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RE: Utility of Scavenger vs. Predator Argument



Jefferey Martz said:

>     It would advance our knowledge about whether T.rex was a predator
>or a scavenger.  If you want to take a larger view, it may
>tell us something about the upper limit of terrestrial
>predator size, or the upper limit of terrestrial bipedal
>predator size, or the upper limit of predatory theropod 
>size, or about the ecological feasibility of being a career scavenger if
>you have low enough metabolism and a good enough sense of smell, something
>that doesn't seem possible for terrestrial carnivores today.    

Si.  The ecological questions raised by having critters that big are
numerous.  Think of the scavenging niches that are open when the food supply
is that discontinuous.  What are the implications when one kill of a major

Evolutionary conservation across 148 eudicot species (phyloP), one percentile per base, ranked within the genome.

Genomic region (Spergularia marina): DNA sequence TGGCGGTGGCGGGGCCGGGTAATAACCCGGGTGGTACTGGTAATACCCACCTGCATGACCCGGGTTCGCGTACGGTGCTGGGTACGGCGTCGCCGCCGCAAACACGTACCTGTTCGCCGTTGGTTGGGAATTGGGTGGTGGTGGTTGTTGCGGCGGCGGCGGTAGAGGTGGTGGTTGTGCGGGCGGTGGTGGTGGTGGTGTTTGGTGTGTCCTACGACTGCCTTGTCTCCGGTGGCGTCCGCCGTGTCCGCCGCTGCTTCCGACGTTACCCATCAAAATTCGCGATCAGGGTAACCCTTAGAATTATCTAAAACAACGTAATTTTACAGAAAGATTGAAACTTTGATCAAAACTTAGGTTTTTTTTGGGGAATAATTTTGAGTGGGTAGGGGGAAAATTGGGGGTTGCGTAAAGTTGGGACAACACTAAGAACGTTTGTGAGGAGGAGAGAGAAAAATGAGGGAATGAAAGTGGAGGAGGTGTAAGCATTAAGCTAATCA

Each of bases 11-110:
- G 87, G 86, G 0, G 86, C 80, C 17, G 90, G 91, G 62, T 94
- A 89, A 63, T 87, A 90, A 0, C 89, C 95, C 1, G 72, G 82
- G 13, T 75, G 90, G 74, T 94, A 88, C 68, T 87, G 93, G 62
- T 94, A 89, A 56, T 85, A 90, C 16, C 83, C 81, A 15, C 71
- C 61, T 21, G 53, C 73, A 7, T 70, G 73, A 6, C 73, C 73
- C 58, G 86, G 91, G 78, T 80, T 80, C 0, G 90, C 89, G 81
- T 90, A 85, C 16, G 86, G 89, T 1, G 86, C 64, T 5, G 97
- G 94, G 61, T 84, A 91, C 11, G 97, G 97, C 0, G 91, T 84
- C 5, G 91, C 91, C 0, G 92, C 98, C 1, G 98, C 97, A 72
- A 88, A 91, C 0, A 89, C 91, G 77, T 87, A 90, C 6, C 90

herbivore is a lot more than the hunter could possibly eat?  Does that imply
that they hunted in groups to make more efficient use of the kill?  Did it
mean that there was a regular sequence of scavenging among different
predators regarding the same kill?  Imagine if the only food items available
were 1 kilo hamburgers which were very expensive.  Who would order it, who
would pay, how would the food get rationed out, and ultimately who would eat
it?  

And how many of those &$*&$@! teensy little ketchup things is it going to take?

  --Toby White